Conflict of interest between shareholders and bondholders_Marek

Conflict of interest between shareholders and bondholders_Marek

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(Marek Jochec) This little exercise illustrates the possible conflict of interest between shareholders (or managers representing shareholders) and bondholders, that arises when a company has an excessive amount of debt. The cause of this conflict is the nature of debt (a fixed claim) and the nature of equity (a residual claim); this results in unequal risk sharing: the losses are born by both shareholders and bondholders, while the gains are enjoyed only by shareholders. This limited downside risk with unlimited upside potential makes shareholders to prefer risky projects (i.e. projects with highly variable possible cash flows). The underlying reason is the property of corporations called limited liability . I. No Debt Consider a 100% equity company, with the only asset: $100 of cash. The (market value) balance sheet then looks like this: A L/SE 100 (cash) 100 (owner’s equity) Now the company is considering two projects: “RiskyBad” and “SafeGood”, or RB and SG for short. RB is a gambling game, where all the cash is invested in period zero a bet on flipping a coin. In period one, if the outcome is head, you receive $150, if tail, you receive zero: head (probability ½): 150 RB: 100 tail (probability ½): 0 SG is a an investment in period zero that gives $110 in period one with certainty: SG: 100 (with probability 1) 110 At this point you may wonder why the risky project is bad, and why the safe project is good. Expected outcome of the risky project is ½ * 150 + ½ * 0 = 75. Even ignoring the discounting for one period, we already see that 75 < 100. On the other hand, the safe project is good because it provides a riskless rate of return of 10%, assumably more than other safe alternatives. (For example, let’s imagine that government security that pays money in period one provides rate of return 5%). ( Note on the side: If you wonder what would be an example of RG (RiskyGood) and SB (SafeBad) projects: head (probability ½): 150 RG: 100 tail (probability ½): 110 SB: 100 (with probability 1) 90 People usually use the word “risk” to describe a potential for loss. This is not necessarily the case in finance terminology: RG has no potential for loss, but is still risky, because it is unpredictable. On the other hand, SB is not risky, because it is perfectly certain: you lose $10 with certainty. Of course, investor’s cause of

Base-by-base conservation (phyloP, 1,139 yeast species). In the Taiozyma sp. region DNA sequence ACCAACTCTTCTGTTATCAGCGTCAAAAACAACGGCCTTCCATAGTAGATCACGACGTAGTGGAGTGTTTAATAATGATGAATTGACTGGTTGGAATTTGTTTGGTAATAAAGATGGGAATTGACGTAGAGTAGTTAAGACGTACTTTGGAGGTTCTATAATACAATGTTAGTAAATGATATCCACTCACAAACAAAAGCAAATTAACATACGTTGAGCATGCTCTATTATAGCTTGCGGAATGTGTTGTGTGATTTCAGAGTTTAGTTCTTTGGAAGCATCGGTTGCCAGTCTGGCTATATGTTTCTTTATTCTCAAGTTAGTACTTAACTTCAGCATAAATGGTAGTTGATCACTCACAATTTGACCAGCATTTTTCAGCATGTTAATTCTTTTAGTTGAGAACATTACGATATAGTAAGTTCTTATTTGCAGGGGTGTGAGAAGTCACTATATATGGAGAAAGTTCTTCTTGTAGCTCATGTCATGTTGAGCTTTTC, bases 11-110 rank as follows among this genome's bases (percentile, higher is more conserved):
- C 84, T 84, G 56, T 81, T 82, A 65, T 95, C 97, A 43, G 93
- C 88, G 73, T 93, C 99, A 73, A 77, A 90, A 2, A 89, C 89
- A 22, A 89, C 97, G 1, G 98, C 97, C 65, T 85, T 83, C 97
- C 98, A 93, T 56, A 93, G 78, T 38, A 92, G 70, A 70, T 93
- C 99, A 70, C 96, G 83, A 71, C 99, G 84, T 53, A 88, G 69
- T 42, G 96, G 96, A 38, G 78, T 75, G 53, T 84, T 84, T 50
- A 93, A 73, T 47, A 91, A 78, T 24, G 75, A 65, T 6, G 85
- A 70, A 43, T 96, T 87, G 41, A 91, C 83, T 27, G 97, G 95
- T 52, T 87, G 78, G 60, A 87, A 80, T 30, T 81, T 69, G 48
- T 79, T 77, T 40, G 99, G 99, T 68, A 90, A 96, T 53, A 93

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This note was uploaded on 02/17/2009 for the course FIN FIN 221 taught by Professor Jochec during the Summer '08 term at University of Illinois at Urbana–Champaign.

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Conflict of interest between shareholders and bondholders_Marek

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